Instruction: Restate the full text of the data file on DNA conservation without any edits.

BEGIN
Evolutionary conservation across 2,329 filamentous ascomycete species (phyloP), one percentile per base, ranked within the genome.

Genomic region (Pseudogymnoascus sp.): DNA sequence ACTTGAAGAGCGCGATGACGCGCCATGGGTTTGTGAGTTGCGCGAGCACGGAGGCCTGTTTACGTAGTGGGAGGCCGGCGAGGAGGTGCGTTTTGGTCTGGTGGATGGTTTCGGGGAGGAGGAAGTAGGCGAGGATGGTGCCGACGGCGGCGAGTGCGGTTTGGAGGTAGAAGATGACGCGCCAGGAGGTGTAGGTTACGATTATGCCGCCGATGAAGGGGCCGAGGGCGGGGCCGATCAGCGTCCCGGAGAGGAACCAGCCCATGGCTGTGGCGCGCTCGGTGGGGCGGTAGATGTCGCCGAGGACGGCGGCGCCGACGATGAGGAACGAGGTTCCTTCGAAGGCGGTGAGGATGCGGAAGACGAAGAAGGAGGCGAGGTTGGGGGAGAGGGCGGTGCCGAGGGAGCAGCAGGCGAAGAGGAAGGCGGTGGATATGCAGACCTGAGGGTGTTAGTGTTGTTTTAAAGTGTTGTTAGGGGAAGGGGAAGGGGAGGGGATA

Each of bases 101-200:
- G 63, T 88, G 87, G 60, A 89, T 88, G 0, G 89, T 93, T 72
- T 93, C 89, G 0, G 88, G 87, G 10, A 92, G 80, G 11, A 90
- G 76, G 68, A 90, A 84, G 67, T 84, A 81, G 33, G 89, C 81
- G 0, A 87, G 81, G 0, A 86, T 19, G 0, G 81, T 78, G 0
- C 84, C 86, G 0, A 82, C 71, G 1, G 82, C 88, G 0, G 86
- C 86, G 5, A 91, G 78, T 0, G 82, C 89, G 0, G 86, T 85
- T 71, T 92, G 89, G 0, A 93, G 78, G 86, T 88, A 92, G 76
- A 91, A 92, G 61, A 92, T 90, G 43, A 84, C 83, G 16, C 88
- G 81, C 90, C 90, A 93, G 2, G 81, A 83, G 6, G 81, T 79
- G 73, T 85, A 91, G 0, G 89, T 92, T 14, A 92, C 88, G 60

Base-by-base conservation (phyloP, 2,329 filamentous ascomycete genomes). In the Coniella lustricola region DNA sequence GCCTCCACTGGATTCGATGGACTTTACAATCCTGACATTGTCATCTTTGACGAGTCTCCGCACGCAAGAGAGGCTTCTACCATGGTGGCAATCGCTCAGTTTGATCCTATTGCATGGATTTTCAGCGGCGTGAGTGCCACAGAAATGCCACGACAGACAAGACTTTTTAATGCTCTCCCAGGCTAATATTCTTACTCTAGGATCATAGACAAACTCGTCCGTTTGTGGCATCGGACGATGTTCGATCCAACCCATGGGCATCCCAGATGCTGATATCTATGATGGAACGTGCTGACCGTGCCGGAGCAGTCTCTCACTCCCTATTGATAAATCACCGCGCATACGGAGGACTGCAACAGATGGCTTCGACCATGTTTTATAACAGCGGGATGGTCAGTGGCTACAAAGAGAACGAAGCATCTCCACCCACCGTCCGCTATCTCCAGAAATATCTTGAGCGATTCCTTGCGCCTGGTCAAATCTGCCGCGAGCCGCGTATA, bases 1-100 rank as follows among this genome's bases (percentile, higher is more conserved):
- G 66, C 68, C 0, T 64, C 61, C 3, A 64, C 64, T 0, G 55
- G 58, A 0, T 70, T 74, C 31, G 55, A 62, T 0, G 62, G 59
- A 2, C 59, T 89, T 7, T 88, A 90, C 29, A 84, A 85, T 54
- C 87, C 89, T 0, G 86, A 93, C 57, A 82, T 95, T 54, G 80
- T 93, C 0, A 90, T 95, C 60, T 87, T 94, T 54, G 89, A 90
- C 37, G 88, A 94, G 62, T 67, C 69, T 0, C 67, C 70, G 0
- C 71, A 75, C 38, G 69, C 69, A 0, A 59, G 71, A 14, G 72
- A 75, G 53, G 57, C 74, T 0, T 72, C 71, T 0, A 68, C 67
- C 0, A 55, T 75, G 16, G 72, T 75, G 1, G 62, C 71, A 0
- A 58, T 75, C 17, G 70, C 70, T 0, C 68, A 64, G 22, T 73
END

Evolutionary conservation across 2,329 filamentous ascomycete species (phyloP), one percentile per base, ranked within the genome.

Genomic region (Pseudogymnoascus sp.): DNA sequence ACTTGAAGAGCGCGATGACGCGCCATGGGTTTGTGAGTTGCGCGAGCACGGAGGCCTGTTTACGTAGTGGGAGGCCGGCGAGGAGGTGCGTTTTGGTCTGGTGGATGGTTTCGGGGAGGAGGAAGTAGGCGAGGATGGTGCCGACGGCGGCGAGTGCGGTTTGGAGGTAGAAGATGACGCGCCAGGAGGTGTAGGTTACGATTATGCCGCCGATGAAGGGGCCGAGGGCGGGGCCGATCAGCGTCCCGGAGAGGAACCAGCCCATGGCTGTGGCGCGCTCGGTGGGGCGGTAGATGTCGCCGAGGACGGCGGCGCCGACGATGAGGAACGAGGTTCCTTCGAAGGCGGTGAGGATGCGGAAGACGAAGAAGGAGGCGAGGTTGGGGGAGAGGGCGGTGCCGAGGGAGCAGCAGGCGAAGAGGAAGGCGGTGGATATGCAGACCTGAGGGTGTTAGTGTTGTTTTAAAGTGTTGTTAGGGGAAGGGGAAGGGGAGGGGATA

Each of bases 101-200:
- G 63, T 88, G 87, G 60, A 89, T 88, G 0, G 89, T 93, T 72
- T 93, C 89, G 0, G 88, G 87, G 10, A 92, G 80, G 11, A 90
- G 76, G 68, A 90, A 84, G 67, T 84, A 81, G 33, G 89, C 81
- G 0, A 87, G 81, G 0, A 86, T 19, G 0, G 81, T 78, G 0
- C 84, C 86, G 0, A 82, C 71, G 1, G 82, C 88, G 0, G 86
- C 86, G 5, A 91, G 78, T 0, G 82, C 89, G 0, G 86, T 85
- T 71, T 92, G 89, G 0, A 93, G 78, G 86, T 88, A 92, G 76
- A 91, A 92, G 61, A 92, T 90, G 43, A 84, C 83, G 16, C 88
- G 81, C 90, C 90, A 93, G 2, G 81, A 83, G 6, G 81, T 79
- G 73, T 85, A 91, G 0, G 89, T 92, T 14, A 92, C 88, G 60

Base-by-base conservation (phyloP, 2,329 filamentous ascomycete genomes). In the Coniella lustricola region DNA sequence GCCTCCACTGGATTCGATGGACTTTACAATCCTGACATTGTCATCTTTGACGAGTCTCCGCACGCAAGAGAGGCTTCTACCATGGTGGCAATCGCTCAGTTTGATCCTATTGCATGGATTTTCAGCGGCGTGAGTGCCACAGAAATGCCACGACAGACAAGACTTTTTAATGCTCTCCCAGGCTAATATTCTTACTCTAGGATCATAGACAAACTCGTCCGTTTGTGGCATCGGACGATGTTCGATCCAACCCATGGGCATCCCAGATGCTGATATCTATGATGGAACGTGCTGACCGTGCCGGAGCAGTCTCTCACTCCCTATTGATAAATCACCGCGCATACGGAGGACTGCAACAGATGGCTTCGACCATGTTTTATAACAGCGGGATGGTCAGTGGCTACAAAGAGAACGAAGCATCTCCACCCACCGTCCGCTATCTCCAGAAATATCTTGAGCGATTCCTTGCGCCTGGTCAAATCTGCCGCGAGCCGCGTATA, bases 1-100 rank as follows among this genome's bases (percentile, higher is more conserved):
- G 66, C 68, C 0, T 64, C 61, C 3, A 64, C 64, T 0, G 55
- G 58, A 0, T 70, T 74, C 31, G 55, A 62, T 0, G 62, G 59
- A 2, C 59, T 89, T 7, T 88, A 90, C 29, A 84, A 85, T 54
- C 87, C 89, T 0, G 86, A 93, C 57, A 82, T 95, T 54, G 80
- T 93, C 0, A 90, T 95, C 60, T 87, T 94, T 54, G 89, A 90
- C 37, G 88, A 94, G 62, T 67, C 69, T 0, C 67, C 70, G 0
- C 71, A 75, C 38, G 69, C 69, A 0, A 59, G 71, A 14, G 72
- A 75, G 53, G 57, C 74, T 0, T 72, C 71, T 0, A 68, C 67
- C 0, A 55, T 75, G 16, G 72, T 75, G 1, G 62, C 71, A 0
- A 58, T 75, C 17, G 70, C 70, T 0, C 68, A 64, G 22, T 73